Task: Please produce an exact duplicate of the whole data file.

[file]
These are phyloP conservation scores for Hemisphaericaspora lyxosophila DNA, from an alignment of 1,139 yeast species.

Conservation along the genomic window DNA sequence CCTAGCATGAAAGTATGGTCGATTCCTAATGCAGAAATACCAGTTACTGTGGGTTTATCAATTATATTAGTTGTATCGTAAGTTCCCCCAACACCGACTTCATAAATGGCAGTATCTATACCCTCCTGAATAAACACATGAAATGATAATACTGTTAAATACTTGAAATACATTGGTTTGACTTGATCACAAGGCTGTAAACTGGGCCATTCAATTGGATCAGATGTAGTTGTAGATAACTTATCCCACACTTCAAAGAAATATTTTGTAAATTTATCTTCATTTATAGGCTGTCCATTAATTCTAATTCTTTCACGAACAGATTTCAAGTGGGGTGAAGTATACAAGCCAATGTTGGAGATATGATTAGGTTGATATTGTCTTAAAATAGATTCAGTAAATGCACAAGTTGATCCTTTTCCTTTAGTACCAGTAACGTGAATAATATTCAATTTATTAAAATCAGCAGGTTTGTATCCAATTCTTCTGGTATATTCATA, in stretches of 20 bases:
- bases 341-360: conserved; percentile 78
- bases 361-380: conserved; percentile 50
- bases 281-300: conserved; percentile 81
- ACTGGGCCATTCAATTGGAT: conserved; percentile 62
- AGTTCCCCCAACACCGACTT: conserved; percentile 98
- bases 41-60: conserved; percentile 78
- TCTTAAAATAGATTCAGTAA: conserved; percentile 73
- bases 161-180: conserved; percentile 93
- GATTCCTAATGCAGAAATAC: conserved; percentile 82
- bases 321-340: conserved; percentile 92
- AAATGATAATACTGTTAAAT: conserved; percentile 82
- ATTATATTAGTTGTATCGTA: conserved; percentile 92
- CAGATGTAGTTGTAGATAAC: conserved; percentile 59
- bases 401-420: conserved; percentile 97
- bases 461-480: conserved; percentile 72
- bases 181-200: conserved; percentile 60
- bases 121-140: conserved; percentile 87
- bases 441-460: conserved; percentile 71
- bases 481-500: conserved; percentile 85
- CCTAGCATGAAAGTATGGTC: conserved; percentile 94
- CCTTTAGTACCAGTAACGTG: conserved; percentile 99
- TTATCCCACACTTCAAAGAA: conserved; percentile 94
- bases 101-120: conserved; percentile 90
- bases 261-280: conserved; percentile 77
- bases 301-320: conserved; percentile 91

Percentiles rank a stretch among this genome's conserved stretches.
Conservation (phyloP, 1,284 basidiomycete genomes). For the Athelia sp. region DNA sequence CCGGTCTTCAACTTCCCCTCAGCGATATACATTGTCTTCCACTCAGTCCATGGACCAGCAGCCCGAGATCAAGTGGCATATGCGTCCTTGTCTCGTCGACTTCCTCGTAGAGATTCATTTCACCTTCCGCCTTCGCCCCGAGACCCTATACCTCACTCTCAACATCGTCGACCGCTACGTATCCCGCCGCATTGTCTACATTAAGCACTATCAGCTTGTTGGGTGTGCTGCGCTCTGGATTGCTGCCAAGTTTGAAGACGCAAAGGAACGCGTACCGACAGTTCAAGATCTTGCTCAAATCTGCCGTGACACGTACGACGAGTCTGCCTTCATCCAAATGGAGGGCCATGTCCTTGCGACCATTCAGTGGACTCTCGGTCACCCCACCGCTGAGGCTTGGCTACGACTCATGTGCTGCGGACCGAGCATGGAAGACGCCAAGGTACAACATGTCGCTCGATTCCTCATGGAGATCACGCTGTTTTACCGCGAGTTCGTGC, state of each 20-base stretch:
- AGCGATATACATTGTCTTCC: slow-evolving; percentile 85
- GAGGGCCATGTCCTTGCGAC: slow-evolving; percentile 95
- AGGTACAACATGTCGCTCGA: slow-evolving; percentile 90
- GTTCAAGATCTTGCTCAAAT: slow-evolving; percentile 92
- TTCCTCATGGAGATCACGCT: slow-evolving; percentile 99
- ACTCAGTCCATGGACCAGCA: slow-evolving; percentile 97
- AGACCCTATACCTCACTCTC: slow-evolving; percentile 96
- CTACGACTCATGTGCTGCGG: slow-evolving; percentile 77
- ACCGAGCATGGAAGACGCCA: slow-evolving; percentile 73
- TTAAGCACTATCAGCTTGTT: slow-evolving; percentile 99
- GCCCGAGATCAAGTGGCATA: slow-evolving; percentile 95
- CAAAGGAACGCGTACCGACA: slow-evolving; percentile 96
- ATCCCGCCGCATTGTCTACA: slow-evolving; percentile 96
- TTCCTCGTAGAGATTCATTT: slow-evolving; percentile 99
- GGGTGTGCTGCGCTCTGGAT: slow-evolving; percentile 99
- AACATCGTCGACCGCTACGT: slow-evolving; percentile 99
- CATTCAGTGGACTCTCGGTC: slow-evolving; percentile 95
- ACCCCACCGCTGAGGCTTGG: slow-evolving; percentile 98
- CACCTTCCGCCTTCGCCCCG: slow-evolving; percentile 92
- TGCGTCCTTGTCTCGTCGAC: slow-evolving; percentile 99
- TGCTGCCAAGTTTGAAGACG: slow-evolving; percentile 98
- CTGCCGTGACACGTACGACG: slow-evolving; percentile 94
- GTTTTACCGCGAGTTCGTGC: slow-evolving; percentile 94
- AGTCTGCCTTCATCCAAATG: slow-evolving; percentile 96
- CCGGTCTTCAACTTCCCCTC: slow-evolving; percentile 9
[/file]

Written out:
These are phyloP conservation scores for Hemisphaericaspora lyxosophila DNA, from an alignment of 1,139 yeast species.

Conservation along the genomic window DNA sequence CCTAGCATGAAAGTATGGTCGATTCCTAATGCAGAAATACCAGTTACTGTGGGTTTATCAATTATATTAGTTGTATCGTAAGTTCCCCCAACACCGACTTCATAAATGGCAGTATCTATACCCTCCTGAATAAACACATGAAATGATAATACTGTTAAATACTTGAAATACATTGGTTTGACTTGATCACAAGGCTGTAAACTGGGCCATTCAATTGGATCAGATGTAGTTGTAGATAACTTATCCCACACTTCAAAGAAATATTTTGTAAATTTATCTTCATTTATAGGCTGTCCATTAATTCTAATTCTTTCACGAACAGATTTCAAGTGGGGTGAAGTATACAAGCCAATGTTGGAGATATGATTAGGTTGATATTGTCTTAAAATAGATTCAGTAAATGCACAAGTTGATCCTTTTCCTTTAGTACCAGTAACGTGAATAATATTCAATTTATTAAAATCAGCAGGTTTGTATCCAATTCTTCTGGTATATTCATA, in stretches of 20 bases:
- bases 341-360: conserved; percentile 78
- bases 361-380: conserved; percentile 50
- bases 281-300: conserved; percentile 81
- ACTGGGCCATTCAATTGGAT: conserved; percentile 62
- AGTTCCCCCAACACCGACTT: conserved; percentile 98
- bases 41-60: conserved; percentile 78
- TCTTAAAATAGATTCAGTAA: conserved; percentile 73
- bases 161-180: conserved; percentile 93
- GATTCCTAATGCAGAAATAC: conserved; percentile 82
- bases 321-340: conserved; percentile 92
- AAATGATAATACTGTTAAAT: conserved; percentile 82
- ATTATATTAGTTGTATCGTA: conserved; percentile 92
- CAGATGTAGTTGTAGATAAC: conserved; percentile 59
- bases 401-420: conserved; percentile 97
- bases 461-480: conserved; percentile 72
- bases 181-200: conserved; percentile 60
- bases 121-140: conserved; percentile 87
- bases 441-460: conserved; percentile 71
- bases 481-500: conserved; percentile 85
- CCTAGCATGAAAGTATGGTC: conserved; percentile 94
- CCTTTAGTACCAGTAACGTG: conserved; percentile 99
- TTATCCCACACTTCAAAGAA: conserved; percentile 94
- bases 101-120: conserved; percentile 90
- bases 261-280: conserved; percentile 77
- bases 301-320: conserved; percentile 91

Percentiles rank a stretch among this genome's conserved stretches.
Conservation (phyloP, 1,284 basidiomycete genomes). For the Athelia sp. region DNA sequence CCGGTCTTCAACTTCCCCTCAGCGATATACATTGTCTTCCACTCAGTCCATGGACCAGCAGCCCGAGATCAAGTGGCATATGCGTCCTTGTCTCGTCGACTTCCTCGTAGAGATTCATTTCACCTTCCGCCTTCGCCCCGAGACCCTATACCTCACTCTCAACATCGTCGACCGCTACGTATCCCGCCGCATTGTCTACATTAAGCACTATCAGCTTGTTGGGTGTGCTGCGCTCTGGATTGCTGCCAAGTTTGAAGACGCAAAGGAACGCGTACCGACAGTTCAAGATCTTGCTCAAATCTGCCGTGACACGTACGACGAGTCTGCCTTCATCCAAATGGAGGGCCATGTCCTTGCGACCATTCAGTGGACTCTCGGTCACCCCACCGCTGAGGCTTGGCTACGACTCATGTGCTGCGGACCGAGCATGGAAGACGCCAAGGTACAACATGTCGCTCGATTCCTCATGGAGATCACGCTGTTTTACCGCGAGTTCGTGC, state of each 20-base stretch:
- AGCGATATACATTGTCTTCC: slow-evolving; percentile 85
- GAGGGCCATGTCCTTGCGAC: slow-evolving; percentile 95
- AGGTACAACATGTCGCTCGA: slow-evolving; percentile 90
- GTTCAAGATCTTGCTCAAAT: slow-evolving; percentile 92
- TTCCTCATGGAGATCACGCT: slow-evolving; percentile 99
- ACTCAGTCCATGGACCAGCA: slow-evolving; percentile 97
- AGACCCTATACCTCACTCTC: slow-evolving; percentile 96
- CTACGACTCATGTGCTGCGG: slow-evolving; percentile 77
- ACCGAGCATGGAAGACGCCA: slow-evolving; percentile 73
- TTAAGCACTATCAGCTTGTT: slow-evolving; percentile 99
- GCCCGAGATCAAGTGGCATA: slow-evolving; percentile 95
- CAAAGGAACGCGTACCGACA: slow-evolving; percentile 96
- ATCCCGCCGCATTGTCTACA: slow-evolving; percentile 96
- TTCCTCGTAGAGATTCATTT: slow-evolving; percentile 99
- GGGTGTGCTGCGCTCTGGAT: slow-evolving; percentile 99
- AACATCGTCGACCGCTACGT: slow-evolving; percentile 99
- CATTCAGTGGACTCTCGGTC: slow-evolving; percentile 95
- ACCCCACCGCTGAGGCTTGG: slow-evolving; percentile 98
- CACCTTCCGCCTTCGCCCCG: slow-evolving; percentile 92
- TGCGTCCTTGTCTCGTCGAC: slow-evolving; percentile 99
- TGCTGCCAAGTTTGAAGACG: slow-evolving; percentile 98
- CTGCCGTGACACGTACGACG: slow-evolving; percentile 94
- GTTTTACCGCGAGTTCGTGC: slow-evolving; percentile 94
- AGTCTGCCTTCATCCAAATG: slow-evolving; percentile 96
- CCGGTCTTCAACTTCCCCTC: slow-evolving; percentile 9